To Abate a Familiar Nuisance

IF consistency is half the jewel it is cracked up to be, I wish our more notable interpreters of the drama could be induced to recognize its virtues, even at the cost of a “curtain recall” now and then. It is doubtless a matter of pride to a clever player when, guiltless of a claque, he can keep a theatreful of reasonably intelligent persons applauding for ten minutes after the close of each act, while the curtain is lifted again and again to enable him to bow his thanks. But what becomes of the play, the thread of whose story is thus snipped into bits ?

Rip has just uttered bis plaintive “Meena, you haf turn me out of your house,” and passed into the raging storm ; Meena, overcome by a realization of what she has done, has fallen miserably. The dim candlelight, the ne’er-do-weel’s pathos, his wife’s distress, the thunder, lightning, wind, and rain, have wrought the sentiment of the audience to the

convulsive pitch, when —! Amid mingled sobs and handclapping, up goes the curtain upon a brilliantly illumined stage, with Rip and Meena in the centre of it, hand in hand, smiling, as if peace had been restored in the family as completely as in the weather outside!

If it were the purpose to stop there, leaving the audience to fill the gap of reconciliation with details of their own imagining, well and good. But no. The next scene shows Rip alone in the gloomy forest, making friends with the ghosts of Hendrick Hudson’s crew. Why is he there ? If he and Meena had come to an understanding, what need of his quitting home and wife and children to spend the night tramping through the inhospitable wilds ? Alas, the secret will be found in a three-line paragraph which must be lugged in at the tail of tomorrow’s published criticism, describing the enthusiasm of the “repeated recalls.”

I remember well when every actor whose name was honored by four-inch capitals on the bill-boards was expected to halt the scene in which he made his first entrance, by advancing to the footlights and bowing right and left in acknowledgment of his welcome by the house. That custom has fallen, happily, into disuse. A few actors still make a practice of pausing to bow, without leaving the place on the stage where the action of the piece requires them to be; but a much larger number give no outward sign of recognition — a compliment to the sincerity of their admirers, who are thus assumed to have paid their willing tribute with no eye to a return of favors. Having so nearly got rid of one old nuisance, why not try to get rid of the other? It used to be bad enough when, with the curtain still down, the villain and his murdered victim, the torrential father and his spendthrift son, the runaway wife and her deserted husband, came trooping out of a door in the proscenium to make their obeisances; but the present practice of raising the curtain is worse, for the stage-setting itself is a poignant reminder of the contrast between what has just occurred and what is just occurring.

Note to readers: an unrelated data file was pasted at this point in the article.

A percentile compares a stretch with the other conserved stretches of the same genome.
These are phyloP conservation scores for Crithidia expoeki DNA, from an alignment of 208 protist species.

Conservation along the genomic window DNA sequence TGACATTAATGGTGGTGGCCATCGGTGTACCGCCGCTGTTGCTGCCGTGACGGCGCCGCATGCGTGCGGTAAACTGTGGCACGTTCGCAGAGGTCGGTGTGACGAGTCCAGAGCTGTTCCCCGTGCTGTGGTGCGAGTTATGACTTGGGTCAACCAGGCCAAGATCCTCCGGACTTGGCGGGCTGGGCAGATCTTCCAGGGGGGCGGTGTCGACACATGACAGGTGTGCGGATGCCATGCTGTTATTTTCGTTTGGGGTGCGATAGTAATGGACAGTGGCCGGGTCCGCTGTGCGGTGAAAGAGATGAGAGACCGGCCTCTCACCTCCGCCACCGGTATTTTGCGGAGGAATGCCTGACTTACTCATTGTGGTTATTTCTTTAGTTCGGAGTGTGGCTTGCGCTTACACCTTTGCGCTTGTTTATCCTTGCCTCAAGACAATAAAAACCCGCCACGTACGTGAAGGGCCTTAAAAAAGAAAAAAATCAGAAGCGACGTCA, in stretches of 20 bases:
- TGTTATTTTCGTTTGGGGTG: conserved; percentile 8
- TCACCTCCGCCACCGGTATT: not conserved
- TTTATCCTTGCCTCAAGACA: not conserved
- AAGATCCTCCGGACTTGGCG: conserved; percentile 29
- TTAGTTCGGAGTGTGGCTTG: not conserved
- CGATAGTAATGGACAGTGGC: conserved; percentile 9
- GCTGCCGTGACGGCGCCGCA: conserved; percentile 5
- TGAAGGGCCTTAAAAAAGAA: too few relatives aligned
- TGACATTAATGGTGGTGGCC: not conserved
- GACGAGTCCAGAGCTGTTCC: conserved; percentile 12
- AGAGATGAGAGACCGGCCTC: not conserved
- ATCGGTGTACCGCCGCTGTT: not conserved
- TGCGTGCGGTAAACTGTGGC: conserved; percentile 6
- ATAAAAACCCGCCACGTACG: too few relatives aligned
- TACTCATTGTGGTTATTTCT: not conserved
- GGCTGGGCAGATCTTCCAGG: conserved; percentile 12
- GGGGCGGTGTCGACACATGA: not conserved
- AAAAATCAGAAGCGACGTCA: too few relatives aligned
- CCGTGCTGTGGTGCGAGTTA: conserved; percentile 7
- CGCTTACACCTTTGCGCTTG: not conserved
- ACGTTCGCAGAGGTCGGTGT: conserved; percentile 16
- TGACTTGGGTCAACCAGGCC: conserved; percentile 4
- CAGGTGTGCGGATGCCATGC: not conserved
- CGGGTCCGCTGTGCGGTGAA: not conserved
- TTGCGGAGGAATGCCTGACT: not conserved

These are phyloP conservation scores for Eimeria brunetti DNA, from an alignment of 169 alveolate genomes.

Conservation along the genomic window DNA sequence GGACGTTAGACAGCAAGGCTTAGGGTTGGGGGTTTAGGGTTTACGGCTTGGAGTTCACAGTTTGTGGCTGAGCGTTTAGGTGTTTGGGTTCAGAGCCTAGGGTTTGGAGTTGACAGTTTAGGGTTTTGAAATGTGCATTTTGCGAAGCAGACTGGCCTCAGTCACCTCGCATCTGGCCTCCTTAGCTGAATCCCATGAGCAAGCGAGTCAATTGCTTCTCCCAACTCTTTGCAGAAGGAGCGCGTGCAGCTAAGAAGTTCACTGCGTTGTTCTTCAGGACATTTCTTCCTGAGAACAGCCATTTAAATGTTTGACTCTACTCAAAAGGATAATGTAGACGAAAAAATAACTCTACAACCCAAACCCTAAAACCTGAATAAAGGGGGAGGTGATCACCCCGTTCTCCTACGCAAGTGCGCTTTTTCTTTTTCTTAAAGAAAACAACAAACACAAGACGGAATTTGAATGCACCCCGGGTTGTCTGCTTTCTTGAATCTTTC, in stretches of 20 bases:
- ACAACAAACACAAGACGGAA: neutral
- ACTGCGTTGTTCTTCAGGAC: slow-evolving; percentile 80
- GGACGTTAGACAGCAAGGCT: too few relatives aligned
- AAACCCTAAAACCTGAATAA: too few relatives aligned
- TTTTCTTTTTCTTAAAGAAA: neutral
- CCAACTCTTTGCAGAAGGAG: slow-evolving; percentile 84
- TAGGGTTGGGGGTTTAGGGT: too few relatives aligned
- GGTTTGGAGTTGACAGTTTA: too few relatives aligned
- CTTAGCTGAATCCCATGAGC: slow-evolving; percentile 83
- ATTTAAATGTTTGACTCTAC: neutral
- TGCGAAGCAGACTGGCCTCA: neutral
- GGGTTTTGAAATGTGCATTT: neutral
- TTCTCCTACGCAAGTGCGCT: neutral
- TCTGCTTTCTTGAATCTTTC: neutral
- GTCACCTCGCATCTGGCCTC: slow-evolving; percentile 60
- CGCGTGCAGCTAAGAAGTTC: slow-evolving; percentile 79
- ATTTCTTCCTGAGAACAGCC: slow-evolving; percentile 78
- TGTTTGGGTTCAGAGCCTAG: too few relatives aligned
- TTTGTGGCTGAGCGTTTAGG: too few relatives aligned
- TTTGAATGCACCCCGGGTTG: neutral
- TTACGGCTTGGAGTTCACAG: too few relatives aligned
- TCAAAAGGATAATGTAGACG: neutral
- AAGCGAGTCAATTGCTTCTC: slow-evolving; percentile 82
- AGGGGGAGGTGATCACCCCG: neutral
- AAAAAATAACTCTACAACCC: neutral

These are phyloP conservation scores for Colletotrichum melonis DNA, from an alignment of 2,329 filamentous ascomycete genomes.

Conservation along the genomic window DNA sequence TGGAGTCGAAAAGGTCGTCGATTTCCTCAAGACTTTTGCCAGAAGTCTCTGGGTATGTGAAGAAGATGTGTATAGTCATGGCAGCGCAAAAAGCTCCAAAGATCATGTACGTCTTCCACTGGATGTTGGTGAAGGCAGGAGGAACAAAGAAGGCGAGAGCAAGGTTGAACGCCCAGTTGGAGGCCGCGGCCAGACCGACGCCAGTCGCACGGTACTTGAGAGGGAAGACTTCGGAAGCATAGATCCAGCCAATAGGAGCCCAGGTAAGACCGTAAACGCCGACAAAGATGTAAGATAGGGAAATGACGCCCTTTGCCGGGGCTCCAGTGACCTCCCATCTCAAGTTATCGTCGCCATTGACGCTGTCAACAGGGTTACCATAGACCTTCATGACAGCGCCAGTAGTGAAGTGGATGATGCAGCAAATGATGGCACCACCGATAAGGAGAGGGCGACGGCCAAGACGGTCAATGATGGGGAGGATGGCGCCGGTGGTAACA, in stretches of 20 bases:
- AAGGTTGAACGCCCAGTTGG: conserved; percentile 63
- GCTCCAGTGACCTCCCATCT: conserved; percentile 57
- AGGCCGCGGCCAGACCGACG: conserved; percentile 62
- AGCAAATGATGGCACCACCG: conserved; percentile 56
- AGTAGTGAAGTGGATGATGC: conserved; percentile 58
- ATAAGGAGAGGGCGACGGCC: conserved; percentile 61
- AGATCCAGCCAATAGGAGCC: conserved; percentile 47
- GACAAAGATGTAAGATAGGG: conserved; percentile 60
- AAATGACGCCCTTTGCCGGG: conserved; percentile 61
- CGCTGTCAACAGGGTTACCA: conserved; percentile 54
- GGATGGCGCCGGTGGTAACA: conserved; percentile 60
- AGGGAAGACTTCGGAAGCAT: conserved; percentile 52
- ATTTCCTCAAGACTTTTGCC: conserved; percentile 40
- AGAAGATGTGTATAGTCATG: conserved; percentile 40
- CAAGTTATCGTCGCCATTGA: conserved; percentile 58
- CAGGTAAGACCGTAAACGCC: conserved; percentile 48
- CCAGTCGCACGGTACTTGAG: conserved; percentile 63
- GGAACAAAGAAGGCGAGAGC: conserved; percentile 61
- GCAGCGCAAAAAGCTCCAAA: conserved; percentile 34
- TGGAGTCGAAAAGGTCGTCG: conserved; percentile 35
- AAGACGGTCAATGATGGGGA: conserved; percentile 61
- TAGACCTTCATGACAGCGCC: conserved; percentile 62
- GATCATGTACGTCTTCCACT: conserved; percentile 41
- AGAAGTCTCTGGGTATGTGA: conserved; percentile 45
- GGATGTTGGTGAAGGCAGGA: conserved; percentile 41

A theatrical performance is either an appealing thought made visible, or the personal exploitation of an actor. If the latter, why go to the expense of so elaborate a mounting ? Clad in the conventional costume of the day, reading from an ordinary platform the lines of the dramatist, the histrionic artist could prove his powers of enchantment more surely than tricked out in a disguise, and projected against a changeful background of artificial scenery.

But, granting that the main thing is the evolution of the dramatist’s idea, and not the advertisement of its interpreter, why not encourage the illusion which the author has spent his best energies to create, instead of destroying it in order to furnish food for three lines in the morning newspapers ?

Or, if audiences are resolved not to be satisfied without exchanging greetings with their favorite players after the curtain has fallen, why not take advantage of modern invention, use a curtain with a white centre, and throw upon this a moving picture in which all the actors in the cast are represented in “plain clothes,”bowing and curtseying to their hearts’ content and that of their patrons? At least that would have the merit of not interrupting the continuity of the play.

Again, there is the good old-fashioned practice of having the curtain raised repeatedly upon the closing tableau of an act, which, if dramatic and colorful, tends to impress the story more deeply upon the minds of the spectators instead of effacing it. Besides, it conveys a compliment to author and actor jointly, like the pretty incident at a musical festival in England, when Nilsson, responding to an encore of a song from the “Bohemian Girl,” discarded her more showy repertory to give another simple thing of Balfe’s.